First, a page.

Q: What does it mean if your doctor doesn’t accept assignment?
A: If your doctor doesn’t “accept assignment,” (ie, is a non-participating provider) it means he or she might see Medicare patients and accept Medicare reimbursement as partial payment, but wants to be paid more than the amount that Medicare is willing to pay.
As a result, you may end up paying the difference between what Medicare will pay and what your provider charges—up to 15 percent above the amount that participating providers are paid by Medicare, in addition to your normal deductible and coinsurance. (This additional 15 percent is known as a limiting charge; states can impose a lower threshold, but it cannot exceed 15 percent.)
If your doctor doesn’t accept assignment, you may have to pay the entire bill upfront and seek reimbursement for the portion that Medicare will pay. If you have to seek reimbursement from Medicare, you’ll use Form CMS 1490-S.
Participating Medicare providers are those who have agreed to accept Medicare’s negotiated payments as payment in full for all Medicare services (this includes the patient’s deductible and coinsurance, as well as the portion that Medicare pays). In other words, they accept assignment for all services.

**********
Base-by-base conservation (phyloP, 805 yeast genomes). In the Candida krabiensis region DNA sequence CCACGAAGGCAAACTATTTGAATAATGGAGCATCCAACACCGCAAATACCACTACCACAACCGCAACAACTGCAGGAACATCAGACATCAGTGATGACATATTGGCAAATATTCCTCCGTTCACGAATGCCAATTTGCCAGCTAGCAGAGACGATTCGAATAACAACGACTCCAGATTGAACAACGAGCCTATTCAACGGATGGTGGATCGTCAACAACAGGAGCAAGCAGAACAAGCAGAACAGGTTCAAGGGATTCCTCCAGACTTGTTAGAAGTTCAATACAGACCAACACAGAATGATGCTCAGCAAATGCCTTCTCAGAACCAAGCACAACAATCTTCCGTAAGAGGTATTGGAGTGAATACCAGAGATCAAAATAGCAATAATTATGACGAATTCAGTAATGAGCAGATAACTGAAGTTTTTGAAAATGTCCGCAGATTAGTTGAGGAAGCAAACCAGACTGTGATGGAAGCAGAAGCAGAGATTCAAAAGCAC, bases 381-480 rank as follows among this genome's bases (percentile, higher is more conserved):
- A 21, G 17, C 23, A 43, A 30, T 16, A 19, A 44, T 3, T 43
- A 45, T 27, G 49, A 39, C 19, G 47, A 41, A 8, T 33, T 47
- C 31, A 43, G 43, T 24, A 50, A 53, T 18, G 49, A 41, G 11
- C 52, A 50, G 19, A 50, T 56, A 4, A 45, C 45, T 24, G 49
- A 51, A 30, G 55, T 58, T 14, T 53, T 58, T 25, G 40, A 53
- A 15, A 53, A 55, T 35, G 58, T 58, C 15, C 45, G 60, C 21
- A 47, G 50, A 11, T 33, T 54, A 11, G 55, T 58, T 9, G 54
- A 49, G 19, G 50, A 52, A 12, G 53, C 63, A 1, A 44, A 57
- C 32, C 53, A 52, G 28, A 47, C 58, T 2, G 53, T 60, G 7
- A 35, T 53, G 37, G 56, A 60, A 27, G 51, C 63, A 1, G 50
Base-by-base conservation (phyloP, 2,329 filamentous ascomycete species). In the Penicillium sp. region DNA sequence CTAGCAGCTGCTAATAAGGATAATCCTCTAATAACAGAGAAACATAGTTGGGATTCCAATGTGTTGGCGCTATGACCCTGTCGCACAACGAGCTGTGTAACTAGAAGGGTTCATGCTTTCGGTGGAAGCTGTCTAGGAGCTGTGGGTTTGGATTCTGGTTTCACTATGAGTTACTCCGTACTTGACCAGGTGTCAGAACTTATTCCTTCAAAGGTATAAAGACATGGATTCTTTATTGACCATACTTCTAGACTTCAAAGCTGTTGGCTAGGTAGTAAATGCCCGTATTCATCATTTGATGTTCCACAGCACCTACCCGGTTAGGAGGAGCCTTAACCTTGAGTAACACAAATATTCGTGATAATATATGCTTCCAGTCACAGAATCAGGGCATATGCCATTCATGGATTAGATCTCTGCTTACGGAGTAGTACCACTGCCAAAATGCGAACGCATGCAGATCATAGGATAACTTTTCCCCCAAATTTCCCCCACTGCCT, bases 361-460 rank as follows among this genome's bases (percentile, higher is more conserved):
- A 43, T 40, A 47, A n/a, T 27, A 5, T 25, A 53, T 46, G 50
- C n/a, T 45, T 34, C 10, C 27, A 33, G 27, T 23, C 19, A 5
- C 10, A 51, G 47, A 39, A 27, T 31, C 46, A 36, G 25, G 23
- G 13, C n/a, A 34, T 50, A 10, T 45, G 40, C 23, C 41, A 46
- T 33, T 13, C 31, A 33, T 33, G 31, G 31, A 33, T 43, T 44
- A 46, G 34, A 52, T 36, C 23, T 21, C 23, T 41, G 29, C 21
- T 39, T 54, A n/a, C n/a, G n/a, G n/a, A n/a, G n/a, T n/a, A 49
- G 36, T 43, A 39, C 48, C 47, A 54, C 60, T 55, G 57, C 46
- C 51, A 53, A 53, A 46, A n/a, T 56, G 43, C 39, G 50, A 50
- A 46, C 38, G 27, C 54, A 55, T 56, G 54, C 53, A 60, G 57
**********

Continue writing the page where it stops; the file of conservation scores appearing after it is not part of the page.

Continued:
Non-participating providers don’t have to accept assignment for all Medicare services, but they may accept assignment for some individual services. If they accept assignment for a particular service, they can’t bill the patient for any additional amounts beyond the regular Medicare deductible and coinsurance, for that specific treatment.
Providers can go a step beyond non-participation, by opting out of Medicare altogether—although only a very small fraction of provider take this option. In that case, they have no contract at all with Medicare, leaving patients with potential exposure to higher out-of-pocket costs. If a Medicare enrollee sees a doctor who has opted out of Medicare, the patient is responsible for the full bill—the provider cannot bill Medicare, and Medicare will not reimburse the patient for any of the charges. Providers who have opted out of Medicare have to disclose this information to patients with Medicare.
Medicare publishes monthly reports showing which providers have opted out. The out-out period lasts for two years—after that, a provider can opt back in or can continue to opt-out; CMS currently uses an automatic renewal provision, so providers who have opted out can continue that approach without contacting CMS every two years. The number of providers who opted out of Medicare climbed sharply from 2012 through 2016, but dropped by about half in 2017.
Louise Norris is an individual health insurance broker who has been writing about health insurance and health reform since 2006. She has written dozens of opinions and educational pieces about the Affordable Care Act for healthinsurance.org. Her state health exchange updates are regularly cited by media who cover health reform and by other health insurance experts.